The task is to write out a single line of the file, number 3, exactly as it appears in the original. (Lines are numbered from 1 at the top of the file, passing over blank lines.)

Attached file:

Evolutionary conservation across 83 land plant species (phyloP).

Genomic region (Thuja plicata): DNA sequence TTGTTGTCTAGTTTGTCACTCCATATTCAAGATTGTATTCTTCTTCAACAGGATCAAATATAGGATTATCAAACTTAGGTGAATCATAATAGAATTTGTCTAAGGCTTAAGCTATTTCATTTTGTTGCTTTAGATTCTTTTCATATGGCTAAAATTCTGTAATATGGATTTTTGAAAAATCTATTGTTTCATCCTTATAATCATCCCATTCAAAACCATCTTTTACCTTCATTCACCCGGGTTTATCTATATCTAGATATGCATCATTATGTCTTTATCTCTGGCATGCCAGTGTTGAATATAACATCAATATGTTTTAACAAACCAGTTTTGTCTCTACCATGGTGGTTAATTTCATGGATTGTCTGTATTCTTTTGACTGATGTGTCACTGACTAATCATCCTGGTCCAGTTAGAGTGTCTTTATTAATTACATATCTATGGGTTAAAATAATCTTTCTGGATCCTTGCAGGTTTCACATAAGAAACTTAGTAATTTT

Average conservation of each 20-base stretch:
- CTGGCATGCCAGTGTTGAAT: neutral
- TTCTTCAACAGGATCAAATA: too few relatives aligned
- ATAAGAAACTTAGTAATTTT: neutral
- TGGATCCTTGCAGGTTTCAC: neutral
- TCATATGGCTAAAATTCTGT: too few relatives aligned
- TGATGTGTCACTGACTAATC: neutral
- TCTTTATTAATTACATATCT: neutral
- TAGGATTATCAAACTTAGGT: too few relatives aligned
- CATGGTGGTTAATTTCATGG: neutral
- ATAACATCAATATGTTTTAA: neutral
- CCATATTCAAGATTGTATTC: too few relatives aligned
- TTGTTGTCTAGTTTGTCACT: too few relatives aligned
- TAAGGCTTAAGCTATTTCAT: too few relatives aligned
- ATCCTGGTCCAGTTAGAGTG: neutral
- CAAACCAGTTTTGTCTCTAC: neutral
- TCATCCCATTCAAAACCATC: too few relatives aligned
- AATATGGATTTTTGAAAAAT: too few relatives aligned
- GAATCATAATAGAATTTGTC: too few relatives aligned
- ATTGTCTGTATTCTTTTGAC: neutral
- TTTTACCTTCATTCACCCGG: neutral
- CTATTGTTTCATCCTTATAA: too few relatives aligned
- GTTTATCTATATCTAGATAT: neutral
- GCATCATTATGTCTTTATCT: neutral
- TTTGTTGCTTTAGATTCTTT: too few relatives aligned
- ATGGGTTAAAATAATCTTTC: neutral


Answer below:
Average conservation of each 20-base stretch: